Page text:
Jefferson City Academic Center Principal Deanne Fisher said another benefit is teachers can provide immediate and detailed feedback to students on their work.
Technology has opened new opportunities for teachers in how to present students with information, too.
Jeffries talked about a free app called Newsela.
"Basically, you take a news article. There's five versions of it, and now you can talk about the same topic with your class, and at that reading level of every student in that class. You can shoot that out at your students, and everyone has no idea which version the other students are reading. And now they're able to talk about a world topic — something maybe from history — and it's at a level at which they can comprehend it."
Blair Oaks Elementary School Principal Kim Rodriguez told the board in December how another free app, Seesaw, is digitally involving students' parents and guardians in their children's classroom experiences.
"It's almost like Facebook for kids, but it's blocked so just the parents have access in that class. Kiddos can post videos, things that they're learning, or post pictures," Rodriguez said.
"As a parent, on the outside, you're really part of what's going on in the classroom," she said.
Teachers have to approve all posts and any comments that come back from parents before anything is visible, she added.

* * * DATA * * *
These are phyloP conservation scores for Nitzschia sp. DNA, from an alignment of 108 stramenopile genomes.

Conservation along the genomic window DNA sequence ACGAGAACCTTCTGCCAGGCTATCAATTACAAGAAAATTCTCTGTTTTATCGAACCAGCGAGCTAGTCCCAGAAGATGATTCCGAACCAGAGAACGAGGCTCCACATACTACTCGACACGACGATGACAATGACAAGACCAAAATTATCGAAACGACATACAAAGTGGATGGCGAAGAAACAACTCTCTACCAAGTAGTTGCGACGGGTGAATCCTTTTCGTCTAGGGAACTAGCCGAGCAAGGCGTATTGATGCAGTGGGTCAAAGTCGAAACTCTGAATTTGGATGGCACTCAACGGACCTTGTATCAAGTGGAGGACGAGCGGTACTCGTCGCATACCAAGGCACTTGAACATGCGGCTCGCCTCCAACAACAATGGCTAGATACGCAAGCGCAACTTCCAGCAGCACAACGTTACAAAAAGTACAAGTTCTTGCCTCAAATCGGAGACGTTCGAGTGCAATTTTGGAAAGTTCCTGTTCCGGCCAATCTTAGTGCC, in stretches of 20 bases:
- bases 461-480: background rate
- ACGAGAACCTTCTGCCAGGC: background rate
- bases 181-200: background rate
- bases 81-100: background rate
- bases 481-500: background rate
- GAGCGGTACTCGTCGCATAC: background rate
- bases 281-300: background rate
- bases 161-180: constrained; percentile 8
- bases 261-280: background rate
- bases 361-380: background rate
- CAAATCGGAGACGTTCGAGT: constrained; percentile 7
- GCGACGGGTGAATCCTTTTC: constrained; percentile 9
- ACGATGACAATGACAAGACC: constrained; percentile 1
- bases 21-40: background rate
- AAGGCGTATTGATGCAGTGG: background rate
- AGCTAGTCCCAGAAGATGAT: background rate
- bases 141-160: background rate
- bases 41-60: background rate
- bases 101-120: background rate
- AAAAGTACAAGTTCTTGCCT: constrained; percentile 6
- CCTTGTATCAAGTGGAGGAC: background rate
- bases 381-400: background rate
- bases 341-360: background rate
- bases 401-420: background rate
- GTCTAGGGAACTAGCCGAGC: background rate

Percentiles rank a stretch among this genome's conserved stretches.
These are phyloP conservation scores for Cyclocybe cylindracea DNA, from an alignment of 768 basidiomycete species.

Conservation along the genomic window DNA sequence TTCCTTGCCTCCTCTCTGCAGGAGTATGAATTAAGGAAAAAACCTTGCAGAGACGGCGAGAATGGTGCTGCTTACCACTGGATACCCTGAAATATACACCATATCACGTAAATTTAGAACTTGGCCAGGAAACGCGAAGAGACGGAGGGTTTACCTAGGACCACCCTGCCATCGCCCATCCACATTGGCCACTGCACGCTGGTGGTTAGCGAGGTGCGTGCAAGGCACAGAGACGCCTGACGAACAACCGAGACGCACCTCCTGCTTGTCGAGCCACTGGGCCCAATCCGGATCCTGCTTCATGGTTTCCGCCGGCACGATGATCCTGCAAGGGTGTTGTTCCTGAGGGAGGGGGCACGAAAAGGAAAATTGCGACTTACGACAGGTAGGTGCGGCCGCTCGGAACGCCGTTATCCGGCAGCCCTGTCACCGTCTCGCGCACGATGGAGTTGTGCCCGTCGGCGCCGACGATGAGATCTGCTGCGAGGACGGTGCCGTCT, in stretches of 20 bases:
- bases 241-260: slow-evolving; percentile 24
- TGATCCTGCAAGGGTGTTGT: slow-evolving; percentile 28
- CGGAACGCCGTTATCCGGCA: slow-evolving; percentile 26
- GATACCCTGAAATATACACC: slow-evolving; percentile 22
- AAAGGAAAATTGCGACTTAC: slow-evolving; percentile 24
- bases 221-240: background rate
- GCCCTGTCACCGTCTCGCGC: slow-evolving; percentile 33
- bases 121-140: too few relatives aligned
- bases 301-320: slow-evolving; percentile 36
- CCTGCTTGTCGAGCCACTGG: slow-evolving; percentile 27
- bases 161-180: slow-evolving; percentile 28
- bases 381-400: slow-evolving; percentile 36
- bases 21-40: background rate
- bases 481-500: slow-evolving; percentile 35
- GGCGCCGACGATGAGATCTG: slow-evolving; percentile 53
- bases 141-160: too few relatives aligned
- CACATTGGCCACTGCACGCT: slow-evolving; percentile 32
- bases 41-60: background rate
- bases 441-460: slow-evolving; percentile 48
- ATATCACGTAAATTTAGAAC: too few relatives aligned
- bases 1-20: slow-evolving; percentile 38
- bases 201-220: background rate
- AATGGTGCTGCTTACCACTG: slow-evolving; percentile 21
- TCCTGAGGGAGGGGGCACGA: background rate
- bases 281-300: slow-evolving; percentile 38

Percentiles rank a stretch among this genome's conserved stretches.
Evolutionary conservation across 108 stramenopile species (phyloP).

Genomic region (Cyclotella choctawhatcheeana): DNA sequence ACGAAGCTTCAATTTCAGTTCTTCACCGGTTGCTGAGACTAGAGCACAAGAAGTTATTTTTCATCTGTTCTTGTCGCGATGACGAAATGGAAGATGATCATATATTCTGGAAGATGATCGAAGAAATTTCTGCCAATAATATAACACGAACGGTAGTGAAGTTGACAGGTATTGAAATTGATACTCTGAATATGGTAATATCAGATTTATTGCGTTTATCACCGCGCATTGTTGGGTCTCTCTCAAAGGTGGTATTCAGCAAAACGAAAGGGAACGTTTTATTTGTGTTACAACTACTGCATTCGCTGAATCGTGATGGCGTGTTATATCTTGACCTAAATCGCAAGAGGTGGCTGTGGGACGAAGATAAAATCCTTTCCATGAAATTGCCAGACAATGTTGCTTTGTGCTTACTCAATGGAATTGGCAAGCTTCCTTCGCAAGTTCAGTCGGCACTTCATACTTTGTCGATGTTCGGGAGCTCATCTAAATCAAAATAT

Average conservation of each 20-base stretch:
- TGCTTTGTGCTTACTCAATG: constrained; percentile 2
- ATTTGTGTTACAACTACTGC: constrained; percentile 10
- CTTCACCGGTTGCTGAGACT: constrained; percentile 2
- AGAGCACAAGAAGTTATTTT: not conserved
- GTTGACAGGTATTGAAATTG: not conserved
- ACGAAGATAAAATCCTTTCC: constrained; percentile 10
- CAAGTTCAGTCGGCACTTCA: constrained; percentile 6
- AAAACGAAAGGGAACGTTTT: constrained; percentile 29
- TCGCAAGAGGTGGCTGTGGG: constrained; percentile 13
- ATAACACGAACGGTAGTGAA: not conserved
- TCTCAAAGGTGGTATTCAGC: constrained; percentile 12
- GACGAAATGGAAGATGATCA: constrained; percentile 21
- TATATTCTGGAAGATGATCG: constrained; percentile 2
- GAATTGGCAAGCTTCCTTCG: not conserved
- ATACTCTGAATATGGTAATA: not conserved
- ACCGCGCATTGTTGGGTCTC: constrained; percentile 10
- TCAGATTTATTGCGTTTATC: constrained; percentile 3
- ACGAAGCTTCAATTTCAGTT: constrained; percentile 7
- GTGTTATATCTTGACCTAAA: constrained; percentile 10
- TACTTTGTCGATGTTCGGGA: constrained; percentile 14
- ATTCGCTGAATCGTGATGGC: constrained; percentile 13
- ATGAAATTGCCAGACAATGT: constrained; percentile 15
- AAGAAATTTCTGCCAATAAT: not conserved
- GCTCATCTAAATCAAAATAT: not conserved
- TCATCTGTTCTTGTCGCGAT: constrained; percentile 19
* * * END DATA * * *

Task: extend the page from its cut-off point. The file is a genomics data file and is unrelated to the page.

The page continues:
Content filtering is something both districts have said they're conscious of.
"We're able to get a lot more granular" with what students can and can't see on the Chromebooks, given a combination of a content filter and the Google Admin console app, Martin said.
"The filter is not about trying to stop kids from looking at certain things, even though there is some inappropriate material they may be able to get to if it wasn't filtered," Jones said in December. He explained a lot of the filtering Blair Oaks does has to do with being mindful of the district's limited overall wireless network capacity — particularly when it comes to streaming video or music. "That's taking bandwidth," he said.
Meldrum said it's easier to monitor students' testing now, too.
"The issues we've had with testing is night and day" different, in a good way, Martin said.
"What used to take sometimes up to a month, maybe six weeks of testing, we're going to get it done in just a few days for all of our buildings," Aholt said of administering standardized testing.
"To be able to have all (students) test at one time is a game-changer," given the previous limitations of only so many computer labs to handle students' testing schedules, Jeffries said.
These are only some of the ways local education has quickly evolved through expanded classroom technology.
Fisher also cited using "considerably less" paper — two orders a year now compared to four to six previously.
Jeffries mentioned fifth-graders have a new online social studies text they can use at home.
Aholt talked about a choir teacher giving students recordings of their vocal parts to practice at home.
"I really wasn't sure what one-to-one looked like," Aholt said, but having experienced it, she added, "this one-to-one has been transformational, and I have been in education for 22 years. This is something that I'm like 'OK, I have bought in.'"